musk vs buffet musk vs buffet musk vs buffet

Who's right: Elon Musk or Warren Buffett?

Picture of Peter Garnry
Peter Garnry

Chief Investment Strategist

Berkshire Hathaway’s annual general meeting took place over the weekend. The event is a big show with only rare criticism of Warren Buffett and Charlie Munger, but this year, Elon Musk continued his tirades against Wall Street analysts and slammed Warren Buffet’s favourite concept of moats. It is a concept that has been uncritically accepted by a swath of investors. The investment research company Morningstar has gone all in and created a Wide Moat Focus Index. But Elon Musk has a less rosy viewpoint: “Saying you like ‘moats’ is just a nice way of saying you like oligopolies”. So who’s right?

On the surface, most would dismiss Musk’s comment in favour of Warren Buffet. He has one of the best investment track records of all time, so his concept of moats must be the truth. A moat is strategically an advantage of any firm against its competitors. It might come through patents, brands or business models. From a society perspective, a moat equals industry concentration and higher profitability. The shareholders’ gains must be the consumers' loss in the long term. There is clear evidence that US income inequality has increased dramatically since the 1930s and since World War II, industry concentration has also sharply increased. The four largest US commercial banks have gone from having a little less than 10% of total bank assets to the top five having 45% of total assets in 2015. The largest companies (Fortune Global 500) take a larger and larger share of world income. Across every single industry the concentration has gone up. Check the links at the bottom of this article.

 musk vs buffet
Source: See sources and notes to Chart 4. “Fortune Global 500,” Fortune, 2005–2010 (data are for previous fiscal year)

In the past year we have talked a lot to clients about technology monopolies and their negative impact on society. But the truth is that technology concentration is just the tip of the iceberg. It is a disease that has infected the whole of society. Warren Buffett has had a major tailwind since the early 1980s through ever lower financing rates and a massive increase in industry concentration increasing the profitability of Berkshire’s subsidiaries and investments. The moat concept is indeed a sugar coating that distracts attention from the real problem. Competition is lower than ever, which inflates profits among corporations and lowers workers’ share – something we have also discussed a lot in recent years. Why is it that the candy industry is so concentrated? It is a very simple industry with good margins. Surely the Herfindahl Index should be low and not high.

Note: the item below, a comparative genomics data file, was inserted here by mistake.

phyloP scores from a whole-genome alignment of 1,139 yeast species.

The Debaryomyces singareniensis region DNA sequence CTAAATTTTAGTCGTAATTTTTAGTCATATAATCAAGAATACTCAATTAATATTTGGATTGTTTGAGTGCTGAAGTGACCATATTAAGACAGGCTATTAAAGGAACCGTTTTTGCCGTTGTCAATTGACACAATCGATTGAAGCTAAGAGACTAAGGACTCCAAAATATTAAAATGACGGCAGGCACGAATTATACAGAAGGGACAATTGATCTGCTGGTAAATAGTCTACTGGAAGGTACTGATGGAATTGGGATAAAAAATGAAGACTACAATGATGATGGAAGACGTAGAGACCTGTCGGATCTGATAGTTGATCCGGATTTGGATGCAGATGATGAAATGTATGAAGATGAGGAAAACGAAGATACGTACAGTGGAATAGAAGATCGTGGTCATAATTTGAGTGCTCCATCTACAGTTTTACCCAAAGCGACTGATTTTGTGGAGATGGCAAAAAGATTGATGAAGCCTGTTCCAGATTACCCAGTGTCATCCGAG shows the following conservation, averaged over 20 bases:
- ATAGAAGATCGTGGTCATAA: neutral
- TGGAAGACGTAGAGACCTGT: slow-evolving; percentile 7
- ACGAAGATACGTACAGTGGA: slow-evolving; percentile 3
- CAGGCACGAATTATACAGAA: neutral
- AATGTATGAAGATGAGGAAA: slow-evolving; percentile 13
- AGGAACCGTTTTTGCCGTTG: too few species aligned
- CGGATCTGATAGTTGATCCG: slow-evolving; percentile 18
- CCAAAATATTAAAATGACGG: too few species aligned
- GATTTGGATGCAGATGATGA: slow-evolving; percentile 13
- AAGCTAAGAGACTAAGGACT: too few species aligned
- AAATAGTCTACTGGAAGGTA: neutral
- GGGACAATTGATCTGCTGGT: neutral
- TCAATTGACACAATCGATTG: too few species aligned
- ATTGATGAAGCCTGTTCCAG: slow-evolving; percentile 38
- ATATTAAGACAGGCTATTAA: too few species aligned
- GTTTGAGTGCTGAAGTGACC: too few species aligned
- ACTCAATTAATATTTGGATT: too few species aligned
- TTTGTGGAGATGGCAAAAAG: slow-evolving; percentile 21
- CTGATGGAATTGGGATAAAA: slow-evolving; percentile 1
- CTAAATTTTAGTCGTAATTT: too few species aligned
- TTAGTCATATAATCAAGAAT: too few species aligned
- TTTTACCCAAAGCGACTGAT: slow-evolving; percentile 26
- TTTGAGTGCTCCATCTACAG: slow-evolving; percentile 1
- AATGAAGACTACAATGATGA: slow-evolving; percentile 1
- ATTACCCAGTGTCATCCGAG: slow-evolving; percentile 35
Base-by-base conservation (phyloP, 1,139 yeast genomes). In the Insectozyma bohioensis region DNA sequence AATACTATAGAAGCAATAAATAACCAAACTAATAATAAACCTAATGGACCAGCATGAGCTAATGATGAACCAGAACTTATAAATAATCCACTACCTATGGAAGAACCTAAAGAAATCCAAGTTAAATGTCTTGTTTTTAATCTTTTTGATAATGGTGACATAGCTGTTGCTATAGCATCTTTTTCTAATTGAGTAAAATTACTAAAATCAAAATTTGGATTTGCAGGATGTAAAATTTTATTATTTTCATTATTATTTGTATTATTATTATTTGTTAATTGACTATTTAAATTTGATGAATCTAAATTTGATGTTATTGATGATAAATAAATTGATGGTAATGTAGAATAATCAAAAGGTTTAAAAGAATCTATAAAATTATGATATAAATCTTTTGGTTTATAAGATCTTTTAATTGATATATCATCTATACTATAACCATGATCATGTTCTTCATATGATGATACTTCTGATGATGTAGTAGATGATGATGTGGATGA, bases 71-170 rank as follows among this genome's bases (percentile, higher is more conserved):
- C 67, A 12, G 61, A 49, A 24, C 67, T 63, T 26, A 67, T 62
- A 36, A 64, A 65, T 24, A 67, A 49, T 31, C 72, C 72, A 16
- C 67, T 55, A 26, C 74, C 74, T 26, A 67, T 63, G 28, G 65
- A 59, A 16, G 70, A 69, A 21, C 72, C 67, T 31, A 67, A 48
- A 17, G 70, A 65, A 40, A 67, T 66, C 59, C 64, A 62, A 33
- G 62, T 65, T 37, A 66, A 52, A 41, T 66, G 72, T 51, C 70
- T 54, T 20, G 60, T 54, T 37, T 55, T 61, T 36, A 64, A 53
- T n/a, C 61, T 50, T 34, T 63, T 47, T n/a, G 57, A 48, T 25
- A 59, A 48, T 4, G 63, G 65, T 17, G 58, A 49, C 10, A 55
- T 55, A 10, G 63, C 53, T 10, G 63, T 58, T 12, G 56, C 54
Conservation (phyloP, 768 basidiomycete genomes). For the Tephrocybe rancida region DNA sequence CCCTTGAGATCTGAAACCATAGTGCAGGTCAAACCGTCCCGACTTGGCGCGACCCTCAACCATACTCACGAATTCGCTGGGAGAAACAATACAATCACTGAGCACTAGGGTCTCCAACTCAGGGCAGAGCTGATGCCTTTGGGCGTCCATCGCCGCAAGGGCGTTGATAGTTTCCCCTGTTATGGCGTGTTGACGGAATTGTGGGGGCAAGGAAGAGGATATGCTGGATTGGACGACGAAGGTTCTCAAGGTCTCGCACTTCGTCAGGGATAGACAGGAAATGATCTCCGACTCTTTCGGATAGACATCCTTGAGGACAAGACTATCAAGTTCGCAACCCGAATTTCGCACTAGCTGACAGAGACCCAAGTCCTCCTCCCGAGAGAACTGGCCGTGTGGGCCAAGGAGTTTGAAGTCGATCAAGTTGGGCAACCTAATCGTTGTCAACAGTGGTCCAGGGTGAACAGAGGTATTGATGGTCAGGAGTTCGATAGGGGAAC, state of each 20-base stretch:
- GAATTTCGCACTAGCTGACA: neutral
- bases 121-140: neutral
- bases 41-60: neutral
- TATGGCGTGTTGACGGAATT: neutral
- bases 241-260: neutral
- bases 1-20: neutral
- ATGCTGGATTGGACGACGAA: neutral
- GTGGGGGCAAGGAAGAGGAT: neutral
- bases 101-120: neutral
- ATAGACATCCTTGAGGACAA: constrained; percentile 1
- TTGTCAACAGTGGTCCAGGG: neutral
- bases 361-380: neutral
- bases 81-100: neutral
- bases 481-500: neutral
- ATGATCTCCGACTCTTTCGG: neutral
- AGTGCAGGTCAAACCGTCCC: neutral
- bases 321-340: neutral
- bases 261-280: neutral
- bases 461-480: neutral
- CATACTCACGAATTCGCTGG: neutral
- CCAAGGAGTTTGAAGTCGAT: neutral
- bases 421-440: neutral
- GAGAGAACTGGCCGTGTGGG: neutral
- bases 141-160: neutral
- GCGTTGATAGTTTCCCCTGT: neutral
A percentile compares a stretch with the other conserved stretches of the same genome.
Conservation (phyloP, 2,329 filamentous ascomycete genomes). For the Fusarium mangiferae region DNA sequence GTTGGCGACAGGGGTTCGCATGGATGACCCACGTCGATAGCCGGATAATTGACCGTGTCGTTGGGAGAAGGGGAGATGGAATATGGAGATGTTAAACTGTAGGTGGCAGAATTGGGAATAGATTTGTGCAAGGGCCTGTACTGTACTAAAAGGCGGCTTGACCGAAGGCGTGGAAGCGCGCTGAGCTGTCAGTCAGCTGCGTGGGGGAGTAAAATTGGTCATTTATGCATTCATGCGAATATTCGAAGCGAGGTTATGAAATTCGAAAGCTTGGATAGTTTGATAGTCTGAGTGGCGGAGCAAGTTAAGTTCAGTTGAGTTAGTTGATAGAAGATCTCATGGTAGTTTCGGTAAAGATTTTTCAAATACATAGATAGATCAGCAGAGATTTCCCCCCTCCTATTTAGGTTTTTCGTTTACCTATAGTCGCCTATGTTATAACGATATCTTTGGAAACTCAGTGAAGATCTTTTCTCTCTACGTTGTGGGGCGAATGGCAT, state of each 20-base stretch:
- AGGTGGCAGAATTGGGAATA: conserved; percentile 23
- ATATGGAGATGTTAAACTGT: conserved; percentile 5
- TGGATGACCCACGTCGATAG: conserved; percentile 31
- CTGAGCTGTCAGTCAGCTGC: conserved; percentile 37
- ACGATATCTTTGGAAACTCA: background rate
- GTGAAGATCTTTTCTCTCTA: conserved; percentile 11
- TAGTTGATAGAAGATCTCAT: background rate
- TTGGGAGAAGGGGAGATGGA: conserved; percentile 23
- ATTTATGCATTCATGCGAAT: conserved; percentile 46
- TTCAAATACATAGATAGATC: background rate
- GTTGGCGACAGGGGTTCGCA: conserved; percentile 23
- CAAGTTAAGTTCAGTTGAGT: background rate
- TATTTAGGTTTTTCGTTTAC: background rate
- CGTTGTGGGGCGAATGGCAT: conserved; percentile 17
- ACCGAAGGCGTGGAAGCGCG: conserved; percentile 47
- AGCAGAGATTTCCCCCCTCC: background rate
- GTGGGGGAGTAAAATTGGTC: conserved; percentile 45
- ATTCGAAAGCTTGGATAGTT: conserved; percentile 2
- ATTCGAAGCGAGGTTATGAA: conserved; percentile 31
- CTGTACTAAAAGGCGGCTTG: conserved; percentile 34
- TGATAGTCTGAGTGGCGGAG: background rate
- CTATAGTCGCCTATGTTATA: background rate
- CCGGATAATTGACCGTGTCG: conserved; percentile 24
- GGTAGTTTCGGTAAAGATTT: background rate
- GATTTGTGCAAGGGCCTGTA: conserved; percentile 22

While Elon Musk is often wrong in his predictions he is certainly on to something here. It is our conviction that regulation of industry concentration is one of the next big themes for markets and the acceleration could begin after the next recession. Regulation of industry concentration will start in technology with the EU Commission taking the lead but  it will spread to other industries as well.

Sources on industry concentration
Is Lack of Competition Strangling the U.S. Economy?
Monopoly and Competition in Twenty-First Century Capitalism

Quarterly Outlook 2024 Q3

Sandcastle economics

01 / 05

  • 350x200 peter

    Macro: Sandcastle economics

    Invest wisely in Q3 2024: Discover SaxoStrats' insights on navigating a stable yet fragile global economy.

    Read article
  • 350x200 althea

    Bonds: What to do until inflation stabilises

    Discover strategies for managing bonds as US and European yields remain rangebound due to uncertain inflation and evolving monetary policies.

    Read article
  • 350x200 peter

    Equities: Are we blowing bubbles again